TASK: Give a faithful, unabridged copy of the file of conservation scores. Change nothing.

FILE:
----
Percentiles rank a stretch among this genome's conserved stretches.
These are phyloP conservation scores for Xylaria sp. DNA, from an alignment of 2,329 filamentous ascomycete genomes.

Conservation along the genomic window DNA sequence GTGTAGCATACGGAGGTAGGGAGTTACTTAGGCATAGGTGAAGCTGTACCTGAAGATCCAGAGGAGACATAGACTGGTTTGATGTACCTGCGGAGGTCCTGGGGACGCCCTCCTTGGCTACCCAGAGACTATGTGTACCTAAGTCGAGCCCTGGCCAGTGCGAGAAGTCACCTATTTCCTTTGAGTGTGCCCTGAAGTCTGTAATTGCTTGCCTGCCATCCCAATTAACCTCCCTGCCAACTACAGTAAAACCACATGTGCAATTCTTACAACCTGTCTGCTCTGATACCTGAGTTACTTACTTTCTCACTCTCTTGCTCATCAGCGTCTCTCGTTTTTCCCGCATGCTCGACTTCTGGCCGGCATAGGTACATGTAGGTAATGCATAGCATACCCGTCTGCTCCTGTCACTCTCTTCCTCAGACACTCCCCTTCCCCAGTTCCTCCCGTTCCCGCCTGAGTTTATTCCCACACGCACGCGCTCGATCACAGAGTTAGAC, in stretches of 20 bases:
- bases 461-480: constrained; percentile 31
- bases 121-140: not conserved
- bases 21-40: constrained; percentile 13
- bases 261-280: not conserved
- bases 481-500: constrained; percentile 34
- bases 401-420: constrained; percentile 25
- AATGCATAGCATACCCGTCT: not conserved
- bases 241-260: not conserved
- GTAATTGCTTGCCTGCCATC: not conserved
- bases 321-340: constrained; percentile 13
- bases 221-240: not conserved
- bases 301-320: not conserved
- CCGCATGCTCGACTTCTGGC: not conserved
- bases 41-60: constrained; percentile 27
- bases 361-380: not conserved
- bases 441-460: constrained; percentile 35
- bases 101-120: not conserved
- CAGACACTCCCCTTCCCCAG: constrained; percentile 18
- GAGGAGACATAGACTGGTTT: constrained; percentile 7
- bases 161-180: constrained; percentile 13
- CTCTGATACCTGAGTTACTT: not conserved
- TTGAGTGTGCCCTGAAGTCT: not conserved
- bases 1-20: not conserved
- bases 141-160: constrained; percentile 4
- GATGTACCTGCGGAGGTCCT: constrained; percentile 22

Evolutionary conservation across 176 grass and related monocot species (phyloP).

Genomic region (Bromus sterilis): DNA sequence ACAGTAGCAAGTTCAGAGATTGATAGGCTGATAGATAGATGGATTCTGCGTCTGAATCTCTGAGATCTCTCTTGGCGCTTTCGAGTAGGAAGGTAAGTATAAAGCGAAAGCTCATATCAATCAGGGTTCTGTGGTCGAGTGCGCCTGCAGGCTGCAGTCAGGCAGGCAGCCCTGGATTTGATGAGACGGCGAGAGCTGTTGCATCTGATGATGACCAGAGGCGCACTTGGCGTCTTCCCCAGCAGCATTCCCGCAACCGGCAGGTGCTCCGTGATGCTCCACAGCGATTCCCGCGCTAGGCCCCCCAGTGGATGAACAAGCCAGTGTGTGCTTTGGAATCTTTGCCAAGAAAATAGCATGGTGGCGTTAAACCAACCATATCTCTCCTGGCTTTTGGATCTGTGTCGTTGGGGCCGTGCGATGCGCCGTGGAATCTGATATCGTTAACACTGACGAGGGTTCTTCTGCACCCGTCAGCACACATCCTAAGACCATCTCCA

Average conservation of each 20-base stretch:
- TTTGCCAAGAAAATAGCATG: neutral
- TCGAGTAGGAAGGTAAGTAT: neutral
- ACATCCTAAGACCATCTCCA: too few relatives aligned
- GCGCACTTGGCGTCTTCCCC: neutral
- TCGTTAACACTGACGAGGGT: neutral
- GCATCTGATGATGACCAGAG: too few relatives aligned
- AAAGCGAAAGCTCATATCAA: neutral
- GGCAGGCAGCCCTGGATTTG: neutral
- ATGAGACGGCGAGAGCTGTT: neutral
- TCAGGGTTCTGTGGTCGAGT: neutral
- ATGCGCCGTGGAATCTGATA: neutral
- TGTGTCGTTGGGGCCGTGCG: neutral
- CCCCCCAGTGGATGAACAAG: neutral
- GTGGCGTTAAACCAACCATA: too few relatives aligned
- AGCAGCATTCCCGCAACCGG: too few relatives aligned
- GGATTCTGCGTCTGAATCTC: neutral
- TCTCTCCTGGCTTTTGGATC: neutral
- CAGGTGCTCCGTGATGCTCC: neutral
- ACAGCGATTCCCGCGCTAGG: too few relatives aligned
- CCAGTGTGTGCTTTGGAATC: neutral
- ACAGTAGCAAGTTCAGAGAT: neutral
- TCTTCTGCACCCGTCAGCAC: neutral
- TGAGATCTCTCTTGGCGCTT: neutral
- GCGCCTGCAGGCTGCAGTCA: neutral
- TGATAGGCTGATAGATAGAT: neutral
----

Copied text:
Percentiles rank a stretch among this genome's conserved stretches.
These are phyloP conservation scores for Xylaria sp. DNA, from an alignment of 2,329 filamentous ascomycete genomes.

Conservation along the genomic window DNA sequence GTGTAGCATACGGAGGTAGGGAGTTACTTAGGCATAGGTGAAGCTGTACCTGAAGATCCAGAGGAGACATAGACTGGTTTGATGTACCTGCGGAGGTCCTGGGGACGCCCTCCTTGGCTACCCAGAGACTATGTGTACCTAAGTCGAGCCCTGGCCAGTGCGAGAAGTCACCTATTTCCTTTGAGTGTGCCCTGAAGTCTGTAATTGCTTGCCTGCCATCCCAATTAACCTCCCTGCCAACTACAGTAAAACCACATGTGCAATTCTTACAACCTGTCTGCTCTGATACCTGAGTTACTTACTTTCTCACTCTCTTGCTCATCAGCGTCTCTCGTTTTTCCCGCATGCTCGACTTCTGGCCGGCATAGGTACATGTAGGTAATGCATAGCATACCCGTCTGCTCCTGTCACTCTCTTCCTCAGACACTCCCCTTCCCCAGTTCCTCCCGTTCCCGCCTGAGTTTATTCCCACACGCACGCGCTCGATCACAGAGTTAGAC, in stretches of 20 bases:
- bases 461-480: constrained; percentile 31
- bases 121-140: not conserved
- bases 21-40: constrained; percentile 13
- bases 261-280: not conserved
- bases 481-500: constrained; percentile 34
- bases 401-420: constrained; percentile 25
- AATGCATAGCATACCCGTCT: not conserved
- bases 241-260: not conserved
- GTAATTGCTTGCCTGCCATC: not conserved
- bases 321-340: constrained; percentile 13
- bases 221-240: not conserved
- bases 301-320: not conserved
- CCGCATGCTCGACTTCTGGC: not conserved
- bases 41-60: constrained; percentile 27
- bases 361-380: not conserved
- bases 441-460: constrained; percentile 35
- bases 101-120: not conserved
- CAGACACTCCCCTTCCCCAG: constrained; percentile 18
- GAGGAGACATAGACTGGTTT: constrained; percentile 7
- bases 161-180: constrained; percentile 13
- CTCTGATACCTGAGTTACTT: not conserved
- TTGAGTGTGCCCTGAAGTCT: not conserved
- bases 1-20: not conserved
- bases 141-160: constrained; percentile 4
- GATGTACCTGCGGAGGTCCT: constrained; percentile 22

Evolutionary conservation across 176 grass and related monocot species (phyloP).

Genomic region (Bromus sterilis): DNA sequence ACAGTAGCAAGTTCAGAGATTGATAGGCTGATAGATAGATGGATTCTGCGTCTGAATCTCTGAGATCTCTCTTGGCGCTTTCGAGTAGGAAGGTAAGTATAAAGCGAAAGCTCATATCAATCAGGGTTCTGTGGTCGAGTGCGCCTGCAGGCTGCAGTCAGGCAGGCAGCCCTGGATTTGATGAGACGGCGAGAGCTGTTGCATCTGATGATGACCAGAGGCGCACTTGGCGTCTTCCCCAGCAGCATTCCCGCAACCGGCAGGTGCTCCGTGATGCTCCACAGCGATTCCCGCGCTAGGCCCCCCAGTGGATGAACAAGCCAGTGTGTGCTTTGGAATCTTTGCCAAGAAAATAGCATGGTGGCGTTAAACCAACCATATCTCTCCTGGCTTTTGGATCTGTGTCGTTGGGGCCGTGCGATGCGCCGTGGAATCTGATATCGTTAACACTGACGAGGGTTCTTCTGCACCCGTCAGCACACATCCTAAGACCATCTCCA

Average conservation of each 20-base stretch:
- TTTGCCAAGAAAATAGCATG: neutral
- TCGAGTAGGAAGGTAAGTAT: neutral
- ACATCCTAAGACCATCTCCA: too few relatives aligned
- GCGCACTTGGCGTCTTCCCC: neutral
- TCGTTAACACTGACGAGGGT: neutral
- GCATCTGATGATGACCAGAG: too few relatives aligned
- AAAGCGAAAGCTCATATCAA: neutral
- GGCAGGCAGCCCTGGATTTG: neutral
- ATGAGACGGCGAGAGCTGTT: neutral
- TCAGGGTTCTGTGGTCGAGT: neutral
- ATGCGCCGTGGAATCTGATA: neutral
- TGTGTCGTTGGGGCCGTGCG: neutral
- CCCCCCAGTGGATGAACAAG: neutral
- GTGGCGTTAAACCAACCATA: too few relatives aligned
- AGCAGCATTCCCGCAACCGG: too few relatives aligned
- GGATTCTGCGTCTGAATCTC: neutral
- TCTCTCCTGGCTTTTGGATC: neutral
- CAGGTGCTCCGTGATGCTCC: neutral
- ACAGCGATTCCCGCGCTAGG: too few relatives aligned
- CCAGTGTGTGCTTTGGAATC: neutral
- ACAGTAGCAAGTTCAGAGAT: neutral
- TCTTCTGCACCCGTCAGCAC: neutral
- TGAGATCTCTCTTGGCGCTT: neutral
- GCGCCTGCAGGCTGCAGTCA: neutral
- TGATAGGCTGATAGATAGAT: neutral